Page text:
Tuesday, November 27, 2007

To the Top of the Wall

Now don't go dashing away just yet. The snow is falling, the temperature is getting downright cold, the lakes and rivers are freezing over and the car-accident rates are going up. It must be getting to be winter in Central Alberta.

Winter in the Sanctuary means getting out on snowshoes and listening to the Red Squirrels cuss you out for daring to be under their tree. Winter in the Sanctuary means tracking the local deer and coyotes through the grass by following their footprints. Winter in the Sanctuary means watching the pre-schoolers lying on their backs in the snow trying to catch the falling flakes; wishing that you had the time to join them.

It's a time to watch the Black-capped Chickadees lose their minds and try to breed every time the temperature rises a few degrees. Chickadees are nothing if not entertaining. It's also the time of year I catch myself staring wistfully out my office window, knowing that it will be dark when I leave work. This winter, I'll be sharing that view with the newly-arrived, previously-mentioned Daring Jumping Spider who has taken up residence on my desk. I'm betting that she is less wistful about the view than I am.

Enjoy the winter folks. It looks like we've set in for a cold one.

Tuesday, November 20, 2007

Spider sightings

We don't get to see a lot of spiders at the Nature Centre this time of year, since our native species have either laid eggs and died or found places to hide from winter by now. Today, though, we've had a visit from a Jumping Spider who seems to have hitched a ride up to Red Deer from California via some grapes.

After searching the internet, we think we may have identified the hitchhiker. Not too shabby, considering that there's not an arachnologist among us. It looks to be a member of the Phidippus genus; most likely Phidippus aurax, which is commonly known as the Daring (or Bold) Jumping Spider. The spider is widespread through North America and can often be identified by the three white spots on its abdomen. That stumped us for a little while since our spider very definitely has orange spots rather than white ones, but this photo on bugguide.net turned out to be a near-perfect match.

They say you learn something every day, and today I learned that the Daring Jumping Spider has a few colour variations.

I took some photos of our latest office pet (yep, we're going to try to keep her), but since they were taken through a bug box they're not terribly clear. If you look closely at the last one, though, you can see a hint of her iridescent green jaws (chelicerae).

These spiders will bite if provoked, but like most spiders in our area the bite doesn't usually cause anything worse than a bump or slight rash. A small price to pay for something that helps keep the garden pest population at bay.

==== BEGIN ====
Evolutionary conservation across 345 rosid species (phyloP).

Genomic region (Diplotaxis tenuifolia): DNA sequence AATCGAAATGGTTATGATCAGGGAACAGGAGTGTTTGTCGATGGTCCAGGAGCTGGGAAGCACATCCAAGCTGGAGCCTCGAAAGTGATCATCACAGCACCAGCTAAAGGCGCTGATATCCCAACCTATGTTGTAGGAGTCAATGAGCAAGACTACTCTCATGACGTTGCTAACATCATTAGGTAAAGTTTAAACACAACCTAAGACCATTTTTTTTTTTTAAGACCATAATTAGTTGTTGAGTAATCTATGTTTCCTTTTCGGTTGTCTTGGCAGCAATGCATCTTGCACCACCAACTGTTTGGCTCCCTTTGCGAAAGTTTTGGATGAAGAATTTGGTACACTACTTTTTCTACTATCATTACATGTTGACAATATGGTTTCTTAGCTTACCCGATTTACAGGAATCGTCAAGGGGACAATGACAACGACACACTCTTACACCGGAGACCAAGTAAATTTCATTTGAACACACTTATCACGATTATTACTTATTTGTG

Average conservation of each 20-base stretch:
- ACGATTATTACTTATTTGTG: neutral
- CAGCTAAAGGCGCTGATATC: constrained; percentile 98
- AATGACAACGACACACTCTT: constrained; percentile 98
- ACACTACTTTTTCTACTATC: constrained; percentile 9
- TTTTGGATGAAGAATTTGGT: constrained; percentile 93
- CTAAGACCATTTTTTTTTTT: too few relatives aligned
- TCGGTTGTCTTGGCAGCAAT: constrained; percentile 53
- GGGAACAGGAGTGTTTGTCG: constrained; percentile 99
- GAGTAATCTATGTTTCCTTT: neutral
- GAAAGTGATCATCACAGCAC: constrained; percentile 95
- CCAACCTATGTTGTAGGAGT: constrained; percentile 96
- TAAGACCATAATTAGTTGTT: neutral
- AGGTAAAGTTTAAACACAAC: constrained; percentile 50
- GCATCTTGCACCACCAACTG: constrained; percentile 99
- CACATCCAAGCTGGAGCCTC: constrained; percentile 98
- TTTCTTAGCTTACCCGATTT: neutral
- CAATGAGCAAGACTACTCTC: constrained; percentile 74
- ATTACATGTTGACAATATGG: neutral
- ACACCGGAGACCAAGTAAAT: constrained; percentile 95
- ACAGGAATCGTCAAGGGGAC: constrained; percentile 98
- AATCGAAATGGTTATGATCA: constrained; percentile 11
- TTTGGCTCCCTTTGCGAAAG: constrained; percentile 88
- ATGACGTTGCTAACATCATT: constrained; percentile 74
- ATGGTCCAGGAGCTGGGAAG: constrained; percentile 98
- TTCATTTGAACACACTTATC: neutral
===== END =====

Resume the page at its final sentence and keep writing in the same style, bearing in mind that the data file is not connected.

Monday, November 19, 2007

A New Tree To Me

Hello to all... living now in Meadow Lake, Saskatchewan, I found a new tree to learn about. In the Gaetz Lake Sanctuary, there are a lot of white spruce, balsam poplar and aspen poplar trees. I took a walk through the Alcott Creek Demonstration Forest here, and while they have many spruce and aspen (not so much balsam), there were also many jack pine trees. In the picture, the jack pine are all the yellowish green trees, and the tall spruce are in the back, and if you look carefully there are some naked aspen trees. This picture was taken a couple of weeks ago.. if I took it now, it would look much more white. Yes, we do have snow here, hope Red Deer gets some soon, I'm really enjoying it up here. Anyways, back to the jack pine tree, I'm rather new to it, so if anyone has some stories or facts about it, feel free to post a comment or two :)

Thursday, November 08, 2007

Not one but TWO!

This morning I was pulling into the parking lot and out of the corner of my eye happened to spot something in a tree. As I pulled in to park I looked up the tree to see what was there, low and behold there were 2 porcupines. 2 porcupines hanging out in a tree in the island in the parking lot. There is also a fair amount of porcupine droppings on the ground around the tree, so watch your step if you're walking on the paved path across the island. Sadly I left my camera at home today.
Keep your eyes open I'm sure we'll see more as the winter wears on.

Tuesday, November 06, 2007

Monday, November 05, 2007

Track tales

I was out on the Dr. George trail this morning taking some photos of the weekend snow (that in itself seems an odd thing to do. We'll no doubt have enough snow in the coming months that I won't even want to look at it, let alone take its picture) and I found myself doing an informal survey of our local trail-users on the way.

You've probably guessed from the above photo (click the photo for a closer view) that I don't mean the human trail-users.

Many of the animals in the Gaetz Lakes Sanctuary make heavy use of the trails when the human visitors aren't around. It's not too surprising. Animals are as likely as humans to want to use the easiest means to get from place to place, and when there's a choice between crashing through the forest or using a pre-made path the path will often win.

Normally we don't even notice our animal trail-users because they tend to be crepuscular (active at dawn or dusk) or nocturnal. After a snowfall, though, the night's activities can leave very clear marks for anyone willing to look down and investigate as they walk.

In case you were wondering about today's findings, I noticed quite a number of deer tracks, one moose trail, one coyote, several squirrels, some mice or voles, and the occasional magpie. Not a bad tally for fifteen minutes of walking.

If you're interested in more information about who's leaving what footprint in the snow, ask us about the tracking resources available in the Kerry Wood Reading Room or check out the bookstore's stock of tracking field guides.